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Ben Tate's performance gives Auburn's recruiters a running start

Forget the limos, the tree rolling, the smooth-talking coaches: Auburn’s best recruiting tool for prospective running backs might be Ben Tate’s on-field performance this season.

More specifically, the senior tailback’s 1,142 rushing yards and eight touchdowns.

“When you have running backs out there trying to decide where to go, and you have a guy on your team that’s hit 1,000 yards in nine games, in this league that’s hard to do,” Auburn head coach Gene Chizik said. “I think the proof is there.”

It doesn’t look like that success will stop with Tate. The Tigers appear to have players lined up for the future at running back, with Mario Fannin emerging as a viable tailback option, Eric Smith thriving in the versatile H-back role and Onterio McCalebb, when healthy, the speed threat who adds another dimension.

That’s not to mention Little Rock, Ark., recruit Michael Dyer, a five-star back who committed to Auburn last Friday, or freshman Dontae Aycock, who redshirted this year.

“If you want to rush for 1,000 yards in this offense, you know you will have the opportunity to do it,” Chizik said. “Because we’re going to run the ball.”

Offensive coordinator Gus Malzahn has followed through on his pledge to be a run-based, smashmouth offense. The Tigers are averaging 230 rushing yards a game, second in the SEC behind Florida and 10th nationally. Tate, especially, has thrived, his 114.2 yards per game ranking third in the league.

But that might be more a product of opportunity. Fannin and Smith, Auburn’s two other big backs, have performed well when given a chance.

Fannin, a 5-foot-11, 225-pound junior, bounced around positions before settling in at H-back this year. But he has seen his workload as a tailback increase since McCalebb suffered an ankle injury at the end of September. Fannin has 18 of his 31 carries in the past three games for 151 yards, an 8.4-yard average.

“It’s been feeling good,” said Fannin, who started at tailback in last year’s Georgia game and scored touchdowns on a 52-yard reception and a 35-yard run. “Just being able to get back in that aspect of the game is pretty good. I just tell (the coaches) to put me where they want to put me.”

Fannin doesn’t limit himself to being a ballcarrier, however. His 29 receptions are second-most on the team, and his 328 receiving yards rank third.

“He is a guy who can carry two roles,” Chizik said. “He can be that wide receiver. He can be that tailback. You can put him in the game, and they don’t know which one he is. ... That’s a good thing.”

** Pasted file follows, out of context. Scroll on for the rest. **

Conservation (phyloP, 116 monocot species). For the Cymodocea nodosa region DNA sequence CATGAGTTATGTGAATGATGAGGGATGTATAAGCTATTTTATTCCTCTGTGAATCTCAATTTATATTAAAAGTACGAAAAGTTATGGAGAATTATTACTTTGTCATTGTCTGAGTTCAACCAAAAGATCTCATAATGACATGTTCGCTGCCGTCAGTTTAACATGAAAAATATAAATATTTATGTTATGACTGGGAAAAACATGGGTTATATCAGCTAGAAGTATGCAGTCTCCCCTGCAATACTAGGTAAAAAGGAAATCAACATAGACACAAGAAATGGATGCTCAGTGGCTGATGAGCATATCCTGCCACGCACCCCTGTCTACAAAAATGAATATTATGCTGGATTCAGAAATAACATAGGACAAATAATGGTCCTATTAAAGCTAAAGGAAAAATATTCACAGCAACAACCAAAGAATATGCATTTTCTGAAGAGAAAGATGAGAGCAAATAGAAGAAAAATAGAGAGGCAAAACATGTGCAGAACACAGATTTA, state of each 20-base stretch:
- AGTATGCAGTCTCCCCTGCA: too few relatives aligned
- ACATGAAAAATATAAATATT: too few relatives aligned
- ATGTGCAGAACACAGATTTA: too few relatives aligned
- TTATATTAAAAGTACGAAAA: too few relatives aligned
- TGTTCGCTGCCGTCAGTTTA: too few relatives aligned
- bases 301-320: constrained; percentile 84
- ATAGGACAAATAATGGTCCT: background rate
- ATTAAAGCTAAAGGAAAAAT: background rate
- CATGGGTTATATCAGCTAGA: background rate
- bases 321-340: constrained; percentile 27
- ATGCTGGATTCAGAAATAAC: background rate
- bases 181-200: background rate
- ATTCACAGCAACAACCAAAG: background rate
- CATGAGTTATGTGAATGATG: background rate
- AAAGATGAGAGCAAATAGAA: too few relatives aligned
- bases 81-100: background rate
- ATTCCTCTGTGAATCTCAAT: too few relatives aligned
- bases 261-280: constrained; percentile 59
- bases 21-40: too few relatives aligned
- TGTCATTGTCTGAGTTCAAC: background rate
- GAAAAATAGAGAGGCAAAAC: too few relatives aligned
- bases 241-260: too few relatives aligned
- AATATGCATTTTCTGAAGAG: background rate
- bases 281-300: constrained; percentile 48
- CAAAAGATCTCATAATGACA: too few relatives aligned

Fannin’s touches as a tailback have coincided with the emergence of the 5-foot-10, 237-pound Smith at H-back. The sophomore missed the opener after a 2 1/2-week team-imposed suspension following his arrest for third-degree assault in August. Smith has been granted youthful offender status in court, effectively sealing the case from the public. Chizik has not made him available to the media despite repeated requests.

Since returning to the team, however, Smith has been a model player, one teammates and coaches have raved about.

“Eric does the dirty work,” running backs coach Curtis Luper said. “You guys probably don’t see everything that he does, but he brings a physical element to our offense that we don’t have without him. He’s a very, very physical football player. One of the smartest football players we have here offensively — conscientious.

“He wants to get it done, and he doesn’t need the ball in his hands a lot, but he does have great hands. He’s made some big-time catches for us that have allowed us to continue drives and go on and score. Eric is invaluable for us.”

Tate said the running backs have the “Hands Club.” Smith, who has 17 receptions for 225 yards this year, presided as president for a while.

But the sophomore hasn’t been bad as a ballcarrier either, with 20 carries for 103 yards and a touchdown this season, foreshadowing good things for Auburn after Tate exhausts his eligibility at the end of the year.

“I definitely think this offense is suited for bigger-type running backs, because coach likes to pound it,” Tate said. “I think it’s a good offense for an SEC-type back.”

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